Managing Motivation. Southwest Airlines is an excellent example of efficient organizational systems and structure (Braneatelli, 2008). The flexibility that the company has achieved and maintained since its early days at LUV field have put it in good stead to deal with the not insubstantial changes in the airlines industry. By all measures, Southwest is way ahead of the pack (Braneatelli, 2008). But the company excels in another arena, as well. Southwest hires employees very carefully, looking for just the right set of personal attributes that will lead to excellent implementation of the corporate values. Southwest employees have to be willing to accept responsibility for the distributed leadership that is core to their business model.

Employees also must exemplify the corporate values with regard to the way that they interact with each other and with customers. Few organizations openly state that they value employees first, customers second, and stockholders last -- but Southwest Airlines does just that, and it expects employee motivation to reflect those values. Southwest airlines hires they best people they can, who are the best fit with the company, and then rewards them regularly and somewhat ostentatiously. There is an ongoing effort to exhaust every conceivable way to recognize excellent work performance -- everyone at Southwest is involved in the effort.

Memo

To: My Associates

Date: When/Ever/Convenient

Re: Gittell, J.H. (2003). The Southwest Airlines Way: Use the Power of Relationships to Achieve High Performance. New York, NY: McGraw Hill.

I just finished an excellent book by Jody Hoffer Gittell who is a professor in Social Policy and Management at Brandeis University. In the book, The Southwest Airlines Way: Use the Power of Relationships to Achieve High Performance, Dr. Gittell combines her strong background in research, having graduated from New School for Social Research, with her management expertise from her doctoral studies at MIT Sloan School of Management.

Contrary to what the book title might indicate, it is not about soft interpersonal relationships and ways to "make nice" at work. Rather the book is an empirical investigation into the performance of airlines and their level of relational coordination. It is useful to distinguish how Dr. Gittell uses the term relational coordination. According to Gittell, relational coordination is "a mutually reinforcing process of interaction between communication and relationships carried out for the purpose of task integration" (2003, p. 301).

Dr. Gittell has conducted research for a number of years that focused on the street-level, front-line workers in the healthcare and airline industries. Gittell's (2003, 2010) research led her to theorize that work that is highly independent can most effectively be coordinated through work relationships that are characterized by "shared goals, shared knowledge, and mutual respect." Further, her research illustrates how the configuration and functioning of work systems interacts with relational coordination in a positive, supportive manner or in a negative, inhibitor way.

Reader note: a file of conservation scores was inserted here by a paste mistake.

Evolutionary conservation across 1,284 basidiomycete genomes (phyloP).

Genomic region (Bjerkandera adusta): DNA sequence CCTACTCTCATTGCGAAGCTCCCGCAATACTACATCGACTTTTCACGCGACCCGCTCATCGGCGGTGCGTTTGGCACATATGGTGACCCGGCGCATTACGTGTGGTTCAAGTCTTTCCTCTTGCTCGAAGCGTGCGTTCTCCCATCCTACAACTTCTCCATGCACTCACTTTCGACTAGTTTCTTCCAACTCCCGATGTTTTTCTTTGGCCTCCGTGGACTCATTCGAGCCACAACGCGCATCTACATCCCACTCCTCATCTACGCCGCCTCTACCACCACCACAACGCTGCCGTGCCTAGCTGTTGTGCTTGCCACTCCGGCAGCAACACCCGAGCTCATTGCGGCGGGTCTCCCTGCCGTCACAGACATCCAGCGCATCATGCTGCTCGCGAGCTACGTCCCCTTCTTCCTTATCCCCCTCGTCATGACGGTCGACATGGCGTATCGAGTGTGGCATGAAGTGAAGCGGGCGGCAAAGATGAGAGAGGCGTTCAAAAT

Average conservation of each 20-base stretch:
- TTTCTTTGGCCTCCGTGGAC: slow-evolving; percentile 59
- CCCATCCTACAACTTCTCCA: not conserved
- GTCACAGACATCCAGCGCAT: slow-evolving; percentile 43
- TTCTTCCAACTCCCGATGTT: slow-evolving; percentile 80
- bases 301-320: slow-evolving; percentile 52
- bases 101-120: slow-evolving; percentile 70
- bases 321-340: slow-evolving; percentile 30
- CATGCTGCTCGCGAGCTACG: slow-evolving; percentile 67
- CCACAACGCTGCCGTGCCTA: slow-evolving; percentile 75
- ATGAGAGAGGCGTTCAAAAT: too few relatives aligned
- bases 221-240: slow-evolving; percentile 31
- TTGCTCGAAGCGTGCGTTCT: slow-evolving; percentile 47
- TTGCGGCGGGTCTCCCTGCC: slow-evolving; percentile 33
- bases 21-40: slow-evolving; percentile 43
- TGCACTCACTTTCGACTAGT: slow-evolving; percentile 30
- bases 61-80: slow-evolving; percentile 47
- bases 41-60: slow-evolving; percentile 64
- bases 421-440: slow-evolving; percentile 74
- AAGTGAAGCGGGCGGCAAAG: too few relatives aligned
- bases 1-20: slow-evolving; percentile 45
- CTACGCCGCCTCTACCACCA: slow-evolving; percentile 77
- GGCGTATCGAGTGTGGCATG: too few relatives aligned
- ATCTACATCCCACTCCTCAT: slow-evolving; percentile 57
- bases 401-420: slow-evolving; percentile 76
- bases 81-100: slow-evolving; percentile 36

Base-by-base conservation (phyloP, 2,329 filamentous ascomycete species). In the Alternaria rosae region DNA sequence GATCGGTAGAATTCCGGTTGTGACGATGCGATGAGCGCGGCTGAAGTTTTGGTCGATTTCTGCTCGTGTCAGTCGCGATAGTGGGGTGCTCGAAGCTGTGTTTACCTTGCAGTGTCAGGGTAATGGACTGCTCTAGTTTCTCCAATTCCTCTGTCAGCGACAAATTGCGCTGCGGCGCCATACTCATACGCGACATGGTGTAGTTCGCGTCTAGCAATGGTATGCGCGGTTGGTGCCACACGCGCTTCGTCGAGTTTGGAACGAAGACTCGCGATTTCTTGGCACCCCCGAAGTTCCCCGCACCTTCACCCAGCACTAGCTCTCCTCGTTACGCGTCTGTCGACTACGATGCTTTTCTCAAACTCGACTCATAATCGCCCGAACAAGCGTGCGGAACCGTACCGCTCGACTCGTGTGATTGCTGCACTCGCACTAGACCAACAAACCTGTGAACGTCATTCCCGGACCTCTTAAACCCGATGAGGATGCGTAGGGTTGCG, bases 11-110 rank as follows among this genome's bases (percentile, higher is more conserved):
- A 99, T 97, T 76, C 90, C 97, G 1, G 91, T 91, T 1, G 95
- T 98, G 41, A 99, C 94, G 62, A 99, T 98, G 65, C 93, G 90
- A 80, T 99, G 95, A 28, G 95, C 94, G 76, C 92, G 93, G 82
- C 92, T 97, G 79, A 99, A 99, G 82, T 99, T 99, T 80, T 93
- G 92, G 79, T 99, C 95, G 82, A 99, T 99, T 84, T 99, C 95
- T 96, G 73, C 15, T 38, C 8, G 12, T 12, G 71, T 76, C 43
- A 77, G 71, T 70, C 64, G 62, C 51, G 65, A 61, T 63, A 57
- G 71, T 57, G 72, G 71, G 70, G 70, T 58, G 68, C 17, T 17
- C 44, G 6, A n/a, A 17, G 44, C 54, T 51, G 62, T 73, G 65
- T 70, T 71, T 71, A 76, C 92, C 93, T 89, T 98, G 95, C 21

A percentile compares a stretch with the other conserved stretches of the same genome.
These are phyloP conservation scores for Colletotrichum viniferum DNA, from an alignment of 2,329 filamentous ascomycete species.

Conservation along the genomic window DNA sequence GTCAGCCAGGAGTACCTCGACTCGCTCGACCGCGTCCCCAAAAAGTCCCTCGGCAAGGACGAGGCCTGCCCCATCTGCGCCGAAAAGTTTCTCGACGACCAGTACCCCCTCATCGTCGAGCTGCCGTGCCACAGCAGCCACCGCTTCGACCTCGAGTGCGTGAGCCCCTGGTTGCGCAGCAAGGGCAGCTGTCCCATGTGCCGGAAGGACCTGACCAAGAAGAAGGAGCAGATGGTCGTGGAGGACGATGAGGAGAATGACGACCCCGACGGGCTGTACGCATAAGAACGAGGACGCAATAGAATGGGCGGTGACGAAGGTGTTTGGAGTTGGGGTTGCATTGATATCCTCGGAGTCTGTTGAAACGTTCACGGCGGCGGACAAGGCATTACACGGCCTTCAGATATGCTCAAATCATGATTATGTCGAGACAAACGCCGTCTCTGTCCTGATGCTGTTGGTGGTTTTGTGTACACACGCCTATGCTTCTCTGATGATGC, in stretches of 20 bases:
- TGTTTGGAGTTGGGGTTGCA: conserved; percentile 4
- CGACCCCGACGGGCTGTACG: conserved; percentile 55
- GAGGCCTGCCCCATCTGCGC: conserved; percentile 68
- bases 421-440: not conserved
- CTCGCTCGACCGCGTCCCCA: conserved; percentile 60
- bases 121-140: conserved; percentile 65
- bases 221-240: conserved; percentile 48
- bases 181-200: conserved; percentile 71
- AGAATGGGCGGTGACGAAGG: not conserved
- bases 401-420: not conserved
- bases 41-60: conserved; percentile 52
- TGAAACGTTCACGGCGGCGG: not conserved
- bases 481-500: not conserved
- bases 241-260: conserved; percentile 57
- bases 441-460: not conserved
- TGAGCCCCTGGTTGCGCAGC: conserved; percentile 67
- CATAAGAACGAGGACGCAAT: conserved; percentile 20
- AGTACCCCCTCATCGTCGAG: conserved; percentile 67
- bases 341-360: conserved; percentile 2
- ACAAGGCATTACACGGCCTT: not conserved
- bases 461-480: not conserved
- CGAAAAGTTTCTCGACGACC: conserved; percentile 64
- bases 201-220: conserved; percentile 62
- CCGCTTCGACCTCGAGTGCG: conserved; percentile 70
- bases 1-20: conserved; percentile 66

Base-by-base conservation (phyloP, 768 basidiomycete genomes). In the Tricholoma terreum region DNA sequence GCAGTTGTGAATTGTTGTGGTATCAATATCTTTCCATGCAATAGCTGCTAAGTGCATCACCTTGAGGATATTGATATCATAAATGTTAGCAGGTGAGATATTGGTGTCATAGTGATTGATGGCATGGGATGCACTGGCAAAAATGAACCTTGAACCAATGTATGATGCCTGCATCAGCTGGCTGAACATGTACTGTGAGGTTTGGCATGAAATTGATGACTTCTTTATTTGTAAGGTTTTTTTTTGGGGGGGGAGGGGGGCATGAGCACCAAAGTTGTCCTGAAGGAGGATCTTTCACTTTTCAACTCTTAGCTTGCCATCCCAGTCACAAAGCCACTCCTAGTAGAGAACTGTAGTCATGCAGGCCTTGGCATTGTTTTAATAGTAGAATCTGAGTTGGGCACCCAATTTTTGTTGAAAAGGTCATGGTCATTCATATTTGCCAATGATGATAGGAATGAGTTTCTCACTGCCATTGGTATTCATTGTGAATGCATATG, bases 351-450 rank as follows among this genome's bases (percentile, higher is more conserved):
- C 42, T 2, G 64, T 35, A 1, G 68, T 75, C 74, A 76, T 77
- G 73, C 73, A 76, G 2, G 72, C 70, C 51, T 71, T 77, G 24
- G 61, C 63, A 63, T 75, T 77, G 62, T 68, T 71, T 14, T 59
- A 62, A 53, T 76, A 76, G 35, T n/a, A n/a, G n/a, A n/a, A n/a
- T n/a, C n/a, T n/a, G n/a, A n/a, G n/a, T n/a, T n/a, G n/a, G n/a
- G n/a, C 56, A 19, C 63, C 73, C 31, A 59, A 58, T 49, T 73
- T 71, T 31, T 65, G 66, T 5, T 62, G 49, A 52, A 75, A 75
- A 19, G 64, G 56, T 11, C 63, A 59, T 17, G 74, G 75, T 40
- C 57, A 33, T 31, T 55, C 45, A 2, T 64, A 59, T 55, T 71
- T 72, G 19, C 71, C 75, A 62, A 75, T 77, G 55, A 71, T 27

As in many of our shared readings, I would like to see us spend some time thinking about how the "take-aways" from this book can be incorporated into the everyday fabric of our work culture. We previously discussed the culture of Southwest Airlines in our meetings, and I believe this is a natural extension of that discussion. As you read through the book, I would like you to particularly attend to the following:

There is mutual reinforcement between the dimensions of relational coordination:

High quality relationships are characterized by: Shared goals, shared knowledge, and mutual respect.

High quality communication may be characterized as: Frequent communication, timely communication, accurate communication, and problem solving communication.

Low quality relationships are characterized by: Functional goals, specialized knowledge, and disrespect.

Low quality communication may be characterized as: Infrequent communication, delayed communication, inaccurate communication, and "finger-pointing" communication.

If you would, please be ready to discuss Exhibit 8: Impact of Relational Coordination on Production Possibilities Frontier at our next meeting. I particularly emphasize this diagram as its basis (economics and finance) will be familiar to you -- and because I believe the graph does a good job of portraying the reasonable objections to an emphasis on relational coordination that are likely to emerge in our discussion of its applicability to our business. Thank you.

Practical Application

Hub 'n' Spoke vs. Point-to-Point: A Relational Coordination Game.

Goal. The goal of the game is to raise the performance of the different airlines to the position held by Southwest Airlines. Based on the linear regression scores of popular airlines (as shown below in Exhibit 1 from Gittell's publication), Southwest Airlines is the winner for both relational coordination and overall rating on the airline performance index.

Directions. Hub 'n'…[continue]